On one level, heat is heat. You know when you have it and you sure notice when you don’t!
But when it comes time to replace your existing system, suddenly it seems as if there is a world of new terminology to master first.
Perhaps you inherited your current heating system along with your home when you moved in. Maybe you have space heaters, radiant heat, a central furnace, a heating boiler or a heat pump.
If your system is old or you’re not pleased with the overall performance or the cost to run your current heating system, you may wonder if a change could do your body (and budget) some good.
In this article, to help you choose, we take a closer look at the most popular types of heating appliances today and explain what each system does.
What Is a Heater?
The word “heater” is a catch-all term.
It could mean anything from a wood fireplace to a geothermal heat pump, although in most cases, "heater" is used interchangeably with two heat sources: a furnace or a space heater.
What Is a Furnace?
The modern furnace began its evolution as a simple enclosed oven. Today’s furnace has evolved to run using a variety of fuel sources, including electricity, gas, oil and propane or a combination thereof.
The gas furnace is the most popular for residential and commercial use today. Natural gas is a cleaner-burning fuel and tends to be a more economical fuel choice overall.
Some newer high-efficiency furnace models can take both propane and natural gas, giving you options as fuel prices fluctuate.
There are two types of furnace systems: central (ducted) and ductless.
What Is a Heating Boiler?
As the name implies, a heating boiler boils water to generate heat. By transforming water into steam, the boiler's heat energy becomes easy to transport.
The most common way that steam is transported is through pipes or ducts.
One of the most popular aspects of heating boilers is that they pull double duty: heating your home and your hot water too. They are also efficient in that any unused steam is sent back to the starting line to be reused.
What Is a Radiant Heater?
Radiant heat uses the same principles as the sun. When you stand in a sunbeam, you instantly warm up.
Radiant heaters use the same electromagnetic, infrared waves to heat whatever those waves encounter. In other words, they heat you and not the surrounding air.
There are two main types of radiant heaters: boiler-based and electricity-based. If you have (or choose to switch to) a heating boiler, the type of heat generated is radiant. Electric radiant heaters use electricity as power to generate the same basic type of heat waves.
What Is a Heat Pump?
A heat pump works by pumping heat into or out of your home depending on the season.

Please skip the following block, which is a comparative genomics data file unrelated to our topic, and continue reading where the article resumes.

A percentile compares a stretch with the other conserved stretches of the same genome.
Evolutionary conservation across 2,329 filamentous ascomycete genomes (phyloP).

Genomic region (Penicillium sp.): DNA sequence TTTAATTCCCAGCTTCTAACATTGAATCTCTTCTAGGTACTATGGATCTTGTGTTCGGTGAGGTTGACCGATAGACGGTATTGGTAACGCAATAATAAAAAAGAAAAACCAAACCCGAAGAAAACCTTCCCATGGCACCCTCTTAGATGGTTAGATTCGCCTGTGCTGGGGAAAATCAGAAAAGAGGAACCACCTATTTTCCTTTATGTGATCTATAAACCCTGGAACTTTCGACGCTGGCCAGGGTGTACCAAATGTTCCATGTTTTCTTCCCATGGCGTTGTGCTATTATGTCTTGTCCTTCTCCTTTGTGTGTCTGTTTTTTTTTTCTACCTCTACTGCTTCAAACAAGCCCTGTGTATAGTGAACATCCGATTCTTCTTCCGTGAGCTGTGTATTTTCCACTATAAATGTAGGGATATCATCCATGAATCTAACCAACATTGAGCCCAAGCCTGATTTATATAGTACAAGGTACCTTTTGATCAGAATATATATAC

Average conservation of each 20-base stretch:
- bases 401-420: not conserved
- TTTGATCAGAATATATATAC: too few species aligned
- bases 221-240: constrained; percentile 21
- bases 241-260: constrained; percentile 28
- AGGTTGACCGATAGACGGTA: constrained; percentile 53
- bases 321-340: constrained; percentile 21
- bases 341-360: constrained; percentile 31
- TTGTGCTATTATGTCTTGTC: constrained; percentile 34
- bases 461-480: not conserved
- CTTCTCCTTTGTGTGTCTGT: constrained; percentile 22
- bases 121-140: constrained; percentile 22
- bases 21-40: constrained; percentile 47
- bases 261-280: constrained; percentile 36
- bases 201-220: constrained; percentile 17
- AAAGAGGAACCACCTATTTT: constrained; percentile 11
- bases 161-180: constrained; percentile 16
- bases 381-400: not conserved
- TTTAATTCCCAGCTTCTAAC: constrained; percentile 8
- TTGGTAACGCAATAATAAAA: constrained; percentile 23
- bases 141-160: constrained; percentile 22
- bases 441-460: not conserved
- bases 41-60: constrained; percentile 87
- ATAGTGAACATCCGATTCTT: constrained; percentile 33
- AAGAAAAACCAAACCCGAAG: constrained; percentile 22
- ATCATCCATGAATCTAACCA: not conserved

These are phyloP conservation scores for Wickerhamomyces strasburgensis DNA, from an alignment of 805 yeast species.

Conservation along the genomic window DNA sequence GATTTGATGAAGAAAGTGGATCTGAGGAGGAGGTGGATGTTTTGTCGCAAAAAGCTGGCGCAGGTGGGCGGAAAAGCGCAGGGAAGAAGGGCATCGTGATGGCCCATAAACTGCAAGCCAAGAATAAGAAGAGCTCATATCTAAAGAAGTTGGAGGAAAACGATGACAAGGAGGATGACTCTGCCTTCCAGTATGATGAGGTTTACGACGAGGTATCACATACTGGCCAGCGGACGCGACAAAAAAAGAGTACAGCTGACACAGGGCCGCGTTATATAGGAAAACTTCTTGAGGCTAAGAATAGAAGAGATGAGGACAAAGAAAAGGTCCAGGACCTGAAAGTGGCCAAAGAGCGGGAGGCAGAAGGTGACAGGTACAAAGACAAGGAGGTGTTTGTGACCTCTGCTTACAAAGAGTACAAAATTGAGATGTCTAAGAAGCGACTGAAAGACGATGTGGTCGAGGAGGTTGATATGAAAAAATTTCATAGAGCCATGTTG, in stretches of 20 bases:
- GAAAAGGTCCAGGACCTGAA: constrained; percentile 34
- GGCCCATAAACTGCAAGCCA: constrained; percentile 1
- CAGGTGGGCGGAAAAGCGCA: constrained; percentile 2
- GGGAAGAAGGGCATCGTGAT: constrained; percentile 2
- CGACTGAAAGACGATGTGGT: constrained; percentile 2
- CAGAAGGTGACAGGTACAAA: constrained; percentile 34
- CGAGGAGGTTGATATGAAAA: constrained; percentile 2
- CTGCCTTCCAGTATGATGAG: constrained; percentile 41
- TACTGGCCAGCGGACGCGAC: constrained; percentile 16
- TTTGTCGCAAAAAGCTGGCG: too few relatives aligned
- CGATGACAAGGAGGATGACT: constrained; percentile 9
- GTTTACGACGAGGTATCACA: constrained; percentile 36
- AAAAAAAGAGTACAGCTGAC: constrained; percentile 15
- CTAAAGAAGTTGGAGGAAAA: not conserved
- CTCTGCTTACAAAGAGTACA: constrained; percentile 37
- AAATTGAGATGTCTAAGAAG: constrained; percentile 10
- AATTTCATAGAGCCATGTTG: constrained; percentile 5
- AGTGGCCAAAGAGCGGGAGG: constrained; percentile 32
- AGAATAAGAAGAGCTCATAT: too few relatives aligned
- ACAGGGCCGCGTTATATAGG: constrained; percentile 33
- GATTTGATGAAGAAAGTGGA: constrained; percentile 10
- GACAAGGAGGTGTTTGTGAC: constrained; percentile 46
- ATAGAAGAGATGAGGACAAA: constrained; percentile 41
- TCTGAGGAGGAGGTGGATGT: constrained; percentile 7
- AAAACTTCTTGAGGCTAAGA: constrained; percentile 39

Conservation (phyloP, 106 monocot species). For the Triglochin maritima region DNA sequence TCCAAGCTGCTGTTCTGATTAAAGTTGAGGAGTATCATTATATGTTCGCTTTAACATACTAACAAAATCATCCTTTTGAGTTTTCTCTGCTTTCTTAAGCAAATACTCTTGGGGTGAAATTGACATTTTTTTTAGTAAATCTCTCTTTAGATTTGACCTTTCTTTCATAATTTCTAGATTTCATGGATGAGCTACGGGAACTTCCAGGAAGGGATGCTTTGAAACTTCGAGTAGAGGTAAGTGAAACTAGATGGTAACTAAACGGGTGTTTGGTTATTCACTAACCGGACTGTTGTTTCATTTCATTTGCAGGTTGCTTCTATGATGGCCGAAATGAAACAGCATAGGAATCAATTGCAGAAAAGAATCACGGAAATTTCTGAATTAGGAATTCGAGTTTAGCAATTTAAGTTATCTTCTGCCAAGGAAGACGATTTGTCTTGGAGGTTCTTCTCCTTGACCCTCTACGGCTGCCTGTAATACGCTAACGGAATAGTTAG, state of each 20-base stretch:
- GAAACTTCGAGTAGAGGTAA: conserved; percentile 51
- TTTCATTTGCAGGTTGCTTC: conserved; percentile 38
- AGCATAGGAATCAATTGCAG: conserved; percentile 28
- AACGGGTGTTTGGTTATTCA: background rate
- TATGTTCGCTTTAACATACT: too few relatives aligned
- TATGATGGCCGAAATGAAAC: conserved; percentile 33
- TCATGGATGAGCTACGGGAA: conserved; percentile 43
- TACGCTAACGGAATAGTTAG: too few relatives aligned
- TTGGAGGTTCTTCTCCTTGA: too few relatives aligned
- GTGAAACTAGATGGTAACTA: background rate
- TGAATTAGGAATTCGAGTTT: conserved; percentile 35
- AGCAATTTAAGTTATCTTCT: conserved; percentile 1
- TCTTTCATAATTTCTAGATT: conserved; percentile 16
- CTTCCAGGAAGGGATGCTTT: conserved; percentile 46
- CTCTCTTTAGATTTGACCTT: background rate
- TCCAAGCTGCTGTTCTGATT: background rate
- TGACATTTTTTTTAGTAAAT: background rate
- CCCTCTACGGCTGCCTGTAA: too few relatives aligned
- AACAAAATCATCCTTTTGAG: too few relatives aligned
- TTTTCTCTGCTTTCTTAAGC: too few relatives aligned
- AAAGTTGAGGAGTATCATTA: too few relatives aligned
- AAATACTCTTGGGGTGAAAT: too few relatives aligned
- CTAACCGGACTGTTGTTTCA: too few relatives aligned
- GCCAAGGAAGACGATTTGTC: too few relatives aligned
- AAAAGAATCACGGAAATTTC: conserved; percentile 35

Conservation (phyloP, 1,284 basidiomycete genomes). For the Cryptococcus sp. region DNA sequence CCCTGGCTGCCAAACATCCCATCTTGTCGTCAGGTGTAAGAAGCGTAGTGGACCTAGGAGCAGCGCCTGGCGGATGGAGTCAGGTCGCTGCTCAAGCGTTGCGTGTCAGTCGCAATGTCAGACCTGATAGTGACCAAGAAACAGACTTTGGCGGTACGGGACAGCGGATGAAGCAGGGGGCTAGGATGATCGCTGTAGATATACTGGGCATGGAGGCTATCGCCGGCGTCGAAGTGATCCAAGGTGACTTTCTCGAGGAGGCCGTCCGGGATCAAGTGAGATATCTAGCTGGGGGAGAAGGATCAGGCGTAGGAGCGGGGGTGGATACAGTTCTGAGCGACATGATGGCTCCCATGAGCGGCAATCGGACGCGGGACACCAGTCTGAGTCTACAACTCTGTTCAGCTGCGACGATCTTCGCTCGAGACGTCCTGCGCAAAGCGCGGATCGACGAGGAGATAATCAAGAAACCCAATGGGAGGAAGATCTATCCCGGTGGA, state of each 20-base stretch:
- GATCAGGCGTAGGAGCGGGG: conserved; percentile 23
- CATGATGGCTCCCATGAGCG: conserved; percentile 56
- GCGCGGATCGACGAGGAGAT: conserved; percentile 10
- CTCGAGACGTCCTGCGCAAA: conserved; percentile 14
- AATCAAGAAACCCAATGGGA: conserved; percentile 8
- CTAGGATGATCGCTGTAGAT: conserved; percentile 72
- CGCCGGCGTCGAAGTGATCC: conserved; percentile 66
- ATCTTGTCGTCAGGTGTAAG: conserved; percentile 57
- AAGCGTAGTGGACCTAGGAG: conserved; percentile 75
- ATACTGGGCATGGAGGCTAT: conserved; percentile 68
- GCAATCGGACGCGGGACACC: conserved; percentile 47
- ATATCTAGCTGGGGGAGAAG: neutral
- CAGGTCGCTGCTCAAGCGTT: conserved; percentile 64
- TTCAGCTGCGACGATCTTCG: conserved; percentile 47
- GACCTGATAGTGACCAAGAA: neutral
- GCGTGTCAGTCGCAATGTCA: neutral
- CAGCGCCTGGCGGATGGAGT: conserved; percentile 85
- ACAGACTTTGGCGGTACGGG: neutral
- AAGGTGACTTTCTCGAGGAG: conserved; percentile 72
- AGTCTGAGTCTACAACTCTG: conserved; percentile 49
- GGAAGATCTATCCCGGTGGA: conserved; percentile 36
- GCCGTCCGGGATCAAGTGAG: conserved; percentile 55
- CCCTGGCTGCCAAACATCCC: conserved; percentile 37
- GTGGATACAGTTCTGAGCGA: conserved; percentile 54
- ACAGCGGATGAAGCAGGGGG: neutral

In the winter, a heat pump will gather the extra heat energy in the incoming air and use it to pre-heat your home, lowering your heating bills.
In the summer, a heat pump will gather the extra heat energy in your indoor air and move it outside to reduce the burden on your air conditioner in cooling down incoming air. Again, you benefit, with lower cooling bills.
There are two main types of heat pump: air source and ground source, or geothermal.
Air source heat pumps are more compact, much easier to install and more affordable. Ground source heat pumps are wildly efficient (up to 400 percent in some cases) but are more of an up-front investment and more complex to install.
What Are Ductless Heaters?
In North America, ducted homes are fairly common. But in other parts of the world, homes with central ductwork are actually rather uncommon.
Ductless heating systems have become popular outside of North America for their quiet, compact and highly efficient heat output. The inside component is wall- or ceiling-mounted and connected to the outside component via a thin cable. There can be one or many inside components, depending on the size of the space, which also allows for zoned temperature control.
The most common system is called a “ductless mini-split.” This system provides both cooling and heating.
What Type of Heating System Do You Need?
If you are ready to upgrade your existing heat system or are choosing a heater for new construction, you may wonder which system will serve you best.
This is a great question! It is smart to research potential efficiency gains and energy bill savings before your current system calls it quits. If your current furnace or heating boiler is 15 years or older, replacing it could net you anywhere from five to 15 percent gains in efficiency according to Energy Star.
Choosing the most cost-effective new system requires analyzing how much heater you need to efficiently warm your space. This, in turn, can require a complex set of calculations and is best delegated to an HVAC industry professional.
Get in Touch
Do you need some help thinking through your heating options and choosing the best system for your space? We can help!
Give us a call at 613-967-1066 or visit us online.